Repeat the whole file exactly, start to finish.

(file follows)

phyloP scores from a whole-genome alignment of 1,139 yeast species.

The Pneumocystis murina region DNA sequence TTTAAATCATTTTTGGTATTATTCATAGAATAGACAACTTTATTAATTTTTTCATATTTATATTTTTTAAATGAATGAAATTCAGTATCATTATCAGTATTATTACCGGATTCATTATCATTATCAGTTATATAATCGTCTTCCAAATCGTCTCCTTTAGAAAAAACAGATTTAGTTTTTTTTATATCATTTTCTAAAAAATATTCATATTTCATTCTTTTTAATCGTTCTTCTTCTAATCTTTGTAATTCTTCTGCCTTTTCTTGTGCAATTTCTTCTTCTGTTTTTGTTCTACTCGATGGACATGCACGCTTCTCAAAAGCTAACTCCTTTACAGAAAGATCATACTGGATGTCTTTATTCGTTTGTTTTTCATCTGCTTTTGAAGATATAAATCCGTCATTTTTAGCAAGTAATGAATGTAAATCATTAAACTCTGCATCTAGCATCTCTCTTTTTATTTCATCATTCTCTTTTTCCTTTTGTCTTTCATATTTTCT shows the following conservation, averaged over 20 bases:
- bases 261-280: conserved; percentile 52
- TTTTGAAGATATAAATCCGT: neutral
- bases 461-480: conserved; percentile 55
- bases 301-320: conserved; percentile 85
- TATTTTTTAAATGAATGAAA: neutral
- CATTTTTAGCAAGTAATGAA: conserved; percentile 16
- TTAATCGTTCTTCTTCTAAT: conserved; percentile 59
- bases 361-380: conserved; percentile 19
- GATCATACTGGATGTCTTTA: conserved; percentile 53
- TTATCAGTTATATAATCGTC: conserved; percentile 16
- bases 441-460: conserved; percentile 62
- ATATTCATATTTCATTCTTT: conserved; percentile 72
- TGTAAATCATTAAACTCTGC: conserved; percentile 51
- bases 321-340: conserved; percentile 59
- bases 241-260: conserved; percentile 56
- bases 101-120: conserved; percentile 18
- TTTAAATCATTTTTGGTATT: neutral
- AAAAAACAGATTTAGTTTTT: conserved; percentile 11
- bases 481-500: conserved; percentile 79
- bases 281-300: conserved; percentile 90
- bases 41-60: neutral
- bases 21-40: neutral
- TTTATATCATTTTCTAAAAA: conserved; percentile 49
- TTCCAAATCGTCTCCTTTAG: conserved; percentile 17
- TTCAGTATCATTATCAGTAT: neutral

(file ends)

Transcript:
phyloP scores from a whole-genome alignment of 1,139 yeast species.

The Pneumocystis murina region DNA sequence TTTAAATCATTTTTGGTATTATTCATAGAATAGACAACTTTATTAATTTTTTCATATTTATATTTTTTAAATGAATGAAATTCAGTATCATTATCAGTATTATTACCGGATTCATTATCATTATCAGTTATATAATCGTCTTCCAAATCGTCTCCTTTAGAAAAAACAGATTTAGTTTTTTTTATATCATTTTCTAAAAAATATTCATATTTCATTCTTTTTAATCGTTCTTCTTCTAATCTTTGTAATTCTTCTGCCTTTTCTTGTGCAATTTCTTCTTCTGTTTTTGTTCTACTCGATGGACATGCACGCTTCTCAAAAGCTAACTCCTTTACAGAAAGATCATACTGGATGTCTTTATTCGTTTGTTTTTCATCTGCTTTTGAAGATATAAATCCGTCATTTTTAGCAAGTAATGAATGTAAATCATTAAACTCTGCATCTAGCATCTCTCTTTTTATTTCATCATTCTCTTTTTCCTTTTGTCTTTCATATTTTCT shows the following conservation, averaged over 20 bases:
- bases 261-280: conserved; percentile 52
- TTTTGAAGATATAAATCCGT: neutral
- bases 461-480: conserved; percentile 55
- bases 301-320: conserved; percentile 85
- TATTTTTTAAATGAATGAAA: neutral
- CATTTTTAGCAAGTAATGAA: conserved; percentile 16
- TTAATCGTTCTTCTTCTAAT: conserved; percentile 59
- bases 361-380: conserved; percentile 19
- GATCATACTGGATGTCTTTA: conserved; percentile 53
- TTATCAGTTATATAATCGTC: conserved; percentile 16
- bases 441-460: conserved; percentile 62
- ATATTCATATTTCATTCTTT: conserved; percentile 72
- TGTAAATCATTAAACTCTGC: conserved; percentile 51
- bases 321-340: conserved; percentile 59
- bases 241-260: conserved; percentile 56
- bases 101-120: conserved; percentile 18
- TTTAAATCATTTTTGGTATT: neutral
- AAAAAACAGATTTAGTTTTT: conserved; percentile 11
- bases 481-500: conserved; percentile 79
- bases 281-300: conserved; percentile 90
- bases 41-60: neutral
- bases 21-40: neutral
- TTTATATCATTTTCTAAAAA: conserved; percentile 49
- TTCCAAATCGTCTCCTTTAG: conserved; percentile 17
- TTCAGTATCATTATCAGTAT: neutral